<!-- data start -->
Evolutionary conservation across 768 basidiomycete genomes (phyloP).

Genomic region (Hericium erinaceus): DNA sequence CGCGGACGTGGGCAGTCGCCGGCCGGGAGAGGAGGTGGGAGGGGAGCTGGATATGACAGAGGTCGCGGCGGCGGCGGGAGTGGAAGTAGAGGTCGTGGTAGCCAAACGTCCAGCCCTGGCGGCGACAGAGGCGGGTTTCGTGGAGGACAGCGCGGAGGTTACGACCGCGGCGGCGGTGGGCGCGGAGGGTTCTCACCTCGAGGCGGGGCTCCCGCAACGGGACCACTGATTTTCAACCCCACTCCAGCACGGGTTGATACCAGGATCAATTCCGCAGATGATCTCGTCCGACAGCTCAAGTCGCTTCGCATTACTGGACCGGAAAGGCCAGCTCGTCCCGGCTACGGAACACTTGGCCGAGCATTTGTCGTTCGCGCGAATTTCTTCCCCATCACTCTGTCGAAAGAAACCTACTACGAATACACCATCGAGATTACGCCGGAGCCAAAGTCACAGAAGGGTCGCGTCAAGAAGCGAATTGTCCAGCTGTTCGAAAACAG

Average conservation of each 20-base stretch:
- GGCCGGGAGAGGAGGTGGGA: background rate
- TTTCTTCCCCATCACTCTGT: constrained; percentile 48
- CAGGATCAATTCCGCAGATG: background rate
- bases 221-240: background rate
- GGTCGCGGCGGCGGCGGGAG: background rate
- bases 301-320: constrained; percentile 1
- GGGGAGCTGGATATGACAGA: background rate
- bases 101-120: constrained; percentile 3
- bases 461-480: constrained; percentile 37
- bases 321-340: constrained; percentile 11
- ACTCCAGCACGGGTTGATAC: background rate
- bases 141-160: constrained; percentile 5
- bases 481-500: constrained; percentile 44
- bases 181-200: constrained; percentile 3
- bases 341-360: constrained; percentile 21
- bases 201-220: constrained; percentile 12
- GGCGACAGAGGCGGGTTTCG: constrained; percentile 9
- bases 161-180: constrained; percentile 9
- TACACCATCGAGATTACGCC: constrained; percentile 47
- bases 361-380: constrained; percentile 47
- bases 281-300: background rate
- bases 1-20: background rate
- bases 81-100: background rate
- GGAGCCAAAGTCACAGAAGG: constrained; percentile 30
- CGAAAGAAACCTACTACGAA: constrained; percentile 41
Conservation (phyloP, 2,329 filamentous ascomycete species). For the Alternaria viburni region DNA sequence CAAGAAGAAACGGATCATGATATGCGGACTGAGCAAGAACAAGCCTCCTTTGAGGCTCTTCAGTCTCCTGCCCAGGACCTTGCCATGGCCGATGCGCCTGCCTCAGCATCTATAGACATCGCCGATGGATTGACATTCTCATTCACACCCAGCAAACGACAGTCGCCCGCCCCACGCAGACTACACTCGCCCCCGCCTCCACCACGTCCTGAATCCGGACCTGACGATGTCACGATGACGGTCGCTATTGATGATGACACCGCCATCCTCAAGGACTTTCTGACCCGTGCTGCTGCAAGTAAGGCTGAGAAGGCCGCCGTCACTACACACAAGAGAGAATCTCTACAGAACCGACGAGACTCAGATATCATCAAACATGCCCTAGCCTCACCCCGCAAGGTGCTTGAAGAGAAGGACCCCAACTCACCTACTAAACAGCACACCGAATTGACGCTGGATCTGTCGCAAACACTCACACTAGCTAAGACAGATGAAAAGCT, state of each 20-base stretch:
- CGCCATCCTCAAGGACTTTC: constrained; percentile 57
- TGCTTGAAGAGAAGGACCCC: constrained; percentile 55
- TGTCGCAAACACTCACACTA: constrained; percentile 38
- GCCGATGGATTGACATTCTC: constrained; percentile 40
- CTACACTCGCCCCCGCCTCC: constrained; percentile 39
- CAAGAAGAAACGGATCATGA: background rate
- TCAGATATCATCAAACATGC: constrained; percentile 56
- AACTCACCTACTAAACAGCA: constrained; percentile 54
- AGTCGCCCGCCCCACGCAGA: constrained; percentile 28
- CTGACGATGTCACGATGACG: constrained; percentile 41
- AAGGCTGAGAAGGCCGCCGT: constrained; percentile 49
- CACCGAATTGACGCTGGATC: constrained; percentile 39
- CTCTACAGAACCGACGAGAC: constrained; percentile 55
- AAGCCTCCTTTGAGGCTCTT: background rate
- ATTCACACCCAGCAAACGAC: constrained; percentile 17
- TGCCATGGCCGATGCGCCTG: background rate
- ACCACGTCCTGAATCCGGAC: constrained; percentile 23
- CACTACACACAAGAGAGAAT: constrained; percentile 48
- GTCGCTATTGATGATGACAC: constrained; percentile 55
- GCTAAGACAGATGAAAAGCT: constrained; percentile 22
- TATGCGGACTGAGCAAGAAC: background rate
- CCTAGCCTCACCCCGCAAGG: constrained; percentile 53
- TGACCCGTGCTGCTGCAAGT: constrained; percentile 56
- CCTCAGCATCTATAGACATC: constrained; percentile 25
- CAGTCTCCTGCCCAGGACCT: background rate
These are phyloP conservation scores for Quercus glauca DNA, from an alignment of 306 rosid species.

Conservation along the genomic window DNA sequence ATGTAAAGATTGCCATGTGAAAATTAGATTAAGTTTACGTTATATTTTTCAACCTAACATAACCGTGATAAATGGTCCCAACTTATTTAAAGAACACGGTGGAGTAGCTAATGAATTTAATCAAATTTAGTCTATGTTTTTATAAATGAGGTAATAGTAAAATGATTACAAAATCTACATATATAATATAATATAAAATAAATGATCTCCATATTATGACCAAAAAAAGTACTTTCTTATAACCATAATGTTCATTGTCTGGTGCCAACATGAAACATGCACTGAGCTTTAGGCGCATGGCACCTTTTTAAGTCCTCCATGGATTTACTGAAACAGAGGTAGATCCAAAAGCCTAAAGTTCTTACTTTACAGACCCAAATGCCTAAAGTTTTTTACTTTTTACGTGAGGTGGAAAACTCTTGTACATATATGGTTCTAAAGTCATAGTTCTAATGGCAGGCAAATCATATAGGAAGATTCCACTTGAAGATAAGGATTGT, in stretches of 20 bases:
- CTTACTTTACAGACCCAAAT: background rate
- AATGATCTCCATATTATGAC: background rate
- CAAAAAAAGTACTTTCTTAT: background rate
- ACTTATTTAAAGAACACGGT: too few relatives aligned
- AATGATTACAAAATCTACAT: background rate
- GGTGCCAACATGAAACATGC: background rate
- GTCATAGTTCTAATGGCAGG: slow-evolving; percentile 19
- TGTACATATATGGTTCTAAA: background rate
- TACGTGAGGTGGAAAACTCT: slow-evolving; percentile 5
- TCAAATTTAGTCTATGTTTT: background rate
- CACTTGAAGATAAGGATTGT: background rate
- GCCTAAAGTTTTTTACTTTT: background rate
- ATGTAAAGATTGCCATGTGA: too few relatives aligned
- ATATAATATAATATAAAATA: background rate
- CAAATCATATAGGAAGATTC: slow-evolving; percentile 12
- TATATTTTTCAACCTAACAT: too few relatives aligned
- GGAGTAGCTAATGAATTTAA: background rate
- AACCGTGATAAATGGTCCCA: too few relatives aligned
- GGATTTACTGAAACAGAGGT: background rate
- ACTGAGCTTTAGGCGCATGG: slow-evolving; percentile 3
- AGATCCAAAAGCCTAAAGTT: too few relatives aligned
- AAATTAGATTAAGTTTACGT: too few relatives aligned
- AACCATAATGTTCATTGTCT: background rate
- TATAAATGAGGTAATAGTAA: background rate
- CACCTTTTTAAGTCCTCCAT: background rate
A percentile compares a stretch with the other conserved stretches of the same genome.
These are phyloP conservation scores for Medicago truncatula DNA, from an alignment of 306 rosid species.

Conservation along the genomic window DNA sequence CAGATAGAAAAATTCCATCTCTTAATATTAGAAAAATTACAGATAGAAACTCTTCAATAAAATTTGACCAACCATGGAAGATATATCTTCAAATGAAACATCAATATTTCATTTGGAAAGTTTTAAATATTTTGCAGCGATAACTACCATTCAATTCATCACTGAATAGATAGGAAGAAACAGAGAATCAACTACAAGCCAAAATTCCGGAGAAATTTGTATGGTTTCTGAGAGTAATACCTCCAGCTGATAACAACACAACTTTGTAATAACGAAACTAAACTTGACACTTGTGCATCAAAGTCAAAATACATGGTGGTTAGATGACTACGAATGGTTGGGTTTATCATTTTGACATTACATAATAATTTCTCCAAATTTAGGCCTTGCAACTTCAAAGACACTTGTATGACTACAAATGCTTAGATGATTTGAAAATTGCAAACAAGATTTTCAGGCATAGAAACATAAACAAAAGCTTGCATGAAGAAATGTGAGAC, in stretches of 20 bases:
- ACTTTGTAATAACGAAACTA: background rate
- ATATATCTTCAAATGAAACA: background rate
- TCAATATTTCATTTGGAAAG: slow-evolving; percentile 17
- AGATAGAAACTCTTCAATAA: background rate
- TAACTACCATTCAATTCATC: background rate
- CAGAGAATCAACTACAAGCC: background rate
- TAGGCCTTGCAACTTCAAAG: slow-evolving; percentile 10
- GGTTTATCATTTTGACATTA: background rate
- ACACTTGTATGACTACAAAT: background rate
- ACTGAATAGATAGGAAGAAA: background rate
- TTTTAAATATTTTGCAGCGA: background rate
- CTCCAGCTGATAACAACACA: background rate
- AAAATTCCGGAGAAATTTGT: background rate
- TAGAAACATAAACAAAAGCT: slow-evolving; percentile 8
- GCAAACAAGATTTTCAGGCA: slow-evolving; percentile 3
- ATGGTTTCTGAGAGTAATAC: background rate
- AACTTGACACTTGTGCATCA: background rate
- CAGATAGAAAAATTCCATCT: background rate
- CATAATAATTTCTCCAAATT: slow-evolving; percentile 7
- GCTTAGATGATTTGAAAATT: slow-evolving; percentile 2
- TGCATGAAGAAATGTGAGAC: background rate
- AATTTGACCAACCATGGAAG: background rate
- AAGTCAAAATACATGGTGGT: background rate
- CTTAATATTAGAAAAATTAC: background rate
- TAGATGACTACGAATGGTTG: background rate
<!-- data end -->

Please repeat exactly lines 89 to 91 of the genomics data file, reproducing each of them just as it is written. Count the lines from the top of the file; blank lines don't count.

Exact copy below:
- TAACTACCATTCAATTCATC: background rate
- CAGAGAATCAACTACAAGCC: background rate
- TAGGCCTTGCAACTTCAAAG: slow-evolving; percentile 10